Backup your Database in Git
Short version: dump your production database into a git repository for an instant backup solution.
Long version: keeping backups of production data is fundamental for a well-run web application, but it’s tricky to maintain history while keeping disk usage at a reasonable level. You could continually overwrite the backup with the latest data, but you risk automatically replacing good data with bad. You could save each version in a separate, timestamped file, but since most of the data is static, you would end up wasting a lot of disk space.
When you think about it, a database dump is just SQL code, so why not manage it the same way you manage the rest of your code — in a source code manager? Setting such a scheme up is dead simple. On your production server, with git installed:
mkdir -p /path/to/backup cd /path/to/backup mysqldump -u [user] -p[pass] --skip-extended-insert [database] > [database].sql git init git add [database].sql git commit -m "Initial commit"
--skip-extended-insert option tells mysqldump to give each table row its own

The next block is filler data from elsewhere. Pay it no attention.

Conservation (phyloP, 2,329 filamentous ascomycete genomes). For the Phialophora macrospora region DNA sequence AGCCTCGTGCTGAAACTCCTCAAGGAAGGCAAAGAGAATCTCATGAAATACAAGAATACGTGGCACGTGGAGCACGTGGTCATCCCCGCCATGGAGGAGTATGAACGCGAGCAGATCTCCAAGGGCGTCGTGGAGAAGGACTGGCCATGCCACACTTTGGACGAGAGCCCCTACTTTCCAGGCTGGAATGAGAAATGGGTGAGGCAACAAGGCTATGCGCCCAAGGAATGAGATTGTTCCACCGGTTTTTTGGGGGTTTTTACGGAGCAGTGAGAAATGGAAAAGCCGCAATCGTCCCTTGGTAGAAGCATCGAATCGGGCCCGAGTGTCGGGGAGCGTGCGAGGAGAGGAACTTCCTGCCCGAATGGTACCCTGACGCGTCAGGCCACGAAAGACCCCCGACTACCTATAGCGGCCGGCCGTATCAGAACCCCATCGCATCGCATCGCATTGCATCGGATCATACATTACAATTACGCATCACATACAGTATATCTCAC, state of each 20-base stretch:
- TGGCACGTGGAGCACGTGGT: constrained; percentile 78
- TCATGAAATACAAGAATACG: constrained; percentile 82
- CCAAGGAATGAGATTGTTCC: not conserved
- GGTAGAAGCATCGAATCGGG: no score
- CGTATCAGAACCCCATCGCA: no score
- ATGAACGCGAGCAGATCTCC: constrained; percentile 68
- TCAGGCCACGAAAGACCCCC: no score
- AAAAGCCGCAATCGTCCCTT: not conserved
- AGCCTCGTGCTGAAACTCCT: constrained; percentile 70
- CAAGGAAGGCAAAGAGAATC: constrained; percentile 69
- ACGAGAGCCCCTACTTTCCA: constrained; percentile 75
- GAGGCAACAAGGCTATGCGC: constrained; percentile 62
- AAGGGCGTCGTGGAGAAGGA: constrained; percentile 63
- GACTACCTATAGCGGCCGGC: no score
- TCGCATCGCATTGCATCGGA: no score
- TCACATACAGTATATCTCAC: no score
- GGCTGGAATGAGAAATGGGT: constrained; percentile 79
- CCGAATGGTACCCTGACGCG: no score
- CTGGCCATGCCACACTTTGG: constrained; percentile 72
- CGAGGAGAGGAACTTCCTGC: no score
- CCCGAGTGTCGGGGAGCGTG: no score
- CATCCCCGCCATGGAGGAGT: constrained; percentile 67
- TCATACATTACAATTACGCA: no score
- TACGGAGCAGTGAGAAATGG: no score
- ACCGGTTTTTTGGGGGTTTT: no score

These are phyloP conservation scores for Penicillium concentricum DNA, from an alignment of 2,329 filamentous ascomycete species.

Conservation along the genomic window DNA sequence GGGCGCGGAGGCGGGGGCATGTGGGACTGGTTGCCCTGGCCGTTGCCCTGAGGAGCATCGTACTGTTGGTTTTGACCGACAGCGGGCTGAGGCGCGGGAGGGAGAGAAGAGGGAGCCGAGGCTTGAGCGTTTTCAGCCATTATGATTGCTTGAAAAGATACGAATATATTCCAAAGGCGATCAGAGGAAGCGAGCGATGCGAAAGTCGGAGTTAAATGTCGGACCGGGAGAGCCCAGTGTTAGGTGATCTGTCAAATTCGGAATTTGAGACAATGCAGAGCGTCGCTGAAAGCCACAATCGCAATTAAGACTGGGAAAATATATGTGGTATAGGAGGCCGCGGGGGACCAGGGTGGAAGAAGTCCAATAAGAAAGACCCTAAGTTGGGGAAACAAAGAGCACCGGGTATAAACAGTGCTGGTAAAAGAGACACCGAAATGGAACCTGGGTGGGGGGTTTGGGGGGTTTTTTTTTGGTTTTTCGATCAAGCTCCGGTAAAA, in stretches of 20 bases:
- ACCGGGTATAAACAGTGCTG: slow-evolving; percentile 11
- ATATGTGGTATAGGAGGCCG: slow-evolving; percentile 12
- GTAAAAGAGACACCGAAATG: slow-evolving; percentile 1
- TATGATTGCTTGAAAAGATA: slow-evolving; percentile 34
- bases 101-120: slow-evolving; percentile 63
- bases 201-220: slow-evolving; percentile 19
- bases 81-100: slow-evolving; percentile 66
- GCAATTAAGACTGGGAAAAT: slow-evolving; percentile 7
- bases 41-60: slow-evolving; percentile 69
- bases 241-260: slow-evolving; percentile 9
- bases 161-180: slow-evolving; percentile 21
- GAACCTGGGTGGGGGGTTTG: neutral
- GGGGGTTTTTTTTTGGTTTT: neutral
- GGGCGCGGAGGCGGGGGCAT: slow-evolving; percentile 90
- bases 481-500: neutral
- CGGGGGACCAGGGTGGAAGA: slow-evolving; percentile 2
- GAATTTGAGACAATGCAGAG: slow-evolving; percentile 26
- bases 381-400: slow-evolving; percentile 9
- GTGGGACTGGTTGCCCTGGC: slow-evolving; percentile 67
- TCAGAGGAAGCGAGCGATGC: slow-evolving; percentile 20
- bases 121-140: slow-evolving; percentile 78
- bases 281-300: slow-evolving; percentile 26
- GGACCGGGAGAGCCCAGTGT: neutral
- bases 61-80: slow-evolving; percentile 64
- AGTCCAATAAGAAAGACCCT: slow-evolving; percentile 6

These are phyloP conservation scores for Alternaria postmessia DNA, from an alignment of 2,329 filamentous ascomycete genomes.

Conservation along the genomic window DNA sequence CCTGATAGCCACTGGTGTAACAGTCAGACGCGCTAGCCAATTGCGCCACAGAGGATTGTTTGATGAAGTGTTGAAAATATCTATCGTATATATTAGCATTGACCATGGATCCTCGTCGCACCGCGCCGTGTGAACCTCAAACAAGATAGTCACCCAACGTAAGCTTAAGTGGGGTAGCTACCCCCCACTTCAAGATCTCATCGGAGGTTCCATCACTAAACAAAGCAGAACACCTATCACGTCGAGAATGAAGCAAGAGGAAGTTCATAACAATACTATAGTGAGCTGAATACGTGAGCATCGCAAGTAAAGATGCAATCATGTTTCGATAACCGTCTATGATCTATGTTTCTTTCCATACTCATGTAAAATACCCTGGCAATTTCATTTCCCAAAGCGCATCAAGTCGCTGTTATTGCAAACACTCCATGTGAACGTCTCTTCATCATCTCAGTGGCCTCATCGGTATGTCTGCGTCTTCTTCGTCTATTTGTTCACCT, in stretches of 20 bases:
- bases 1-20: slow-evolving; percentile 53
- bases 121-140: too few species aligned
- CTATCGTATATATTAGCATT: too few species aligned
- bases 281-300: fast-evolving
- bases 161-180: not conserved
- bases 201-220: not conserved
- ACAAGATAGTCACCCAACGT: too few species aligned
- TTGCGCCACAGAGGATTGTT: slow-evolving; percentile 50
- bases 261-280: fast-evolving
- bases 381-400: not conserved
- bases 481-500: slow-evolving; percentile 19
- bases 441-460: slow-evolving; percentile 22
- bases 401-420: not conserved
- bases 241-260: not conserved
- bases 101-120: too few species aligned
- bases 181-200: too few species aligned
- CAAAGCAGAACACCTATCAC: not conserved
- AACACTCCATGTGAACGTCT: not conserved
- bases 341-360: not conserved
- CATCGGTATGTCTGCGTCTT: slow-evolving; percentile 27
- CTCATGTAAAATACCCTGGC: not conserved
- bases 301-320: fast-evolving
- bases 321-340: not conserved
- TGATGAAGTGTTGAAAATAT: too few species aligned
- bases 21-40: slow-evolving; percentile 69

insert statement. This creates a larger initial commit than the default bulk insert, but makes future commits much easier to read and (I suspect) keeps the overall repository size smaller, since each patch only includes the individual records added/updated/deleted.
From here, all we have to do is set up a cronjob to update the backup:
0 * * * * cd /path/to/backup && \ mysqldump -u [user] -p[pass] --skip-extended-insert [database] > [database].sql && \ git commit -am "Updating DB backup"
You may want to add another entry to run
git gc every day or so in order to keep disk space down and performance up.
Now that you have all of your data in a git repo, you’ve got a lot of options. Easily view activity on your site with
git whatchanged -p. Update your staging server to the latest data with
git clone ssh://[hostname]/path/to/backup. Add a remote on Github and get offsite backups with a simple
This technique might fall down if your app approaches Craigslist-level traffic, but it’s working flawlessly for us on SpeakerRate, and should work well for your small- to medium-sized web application.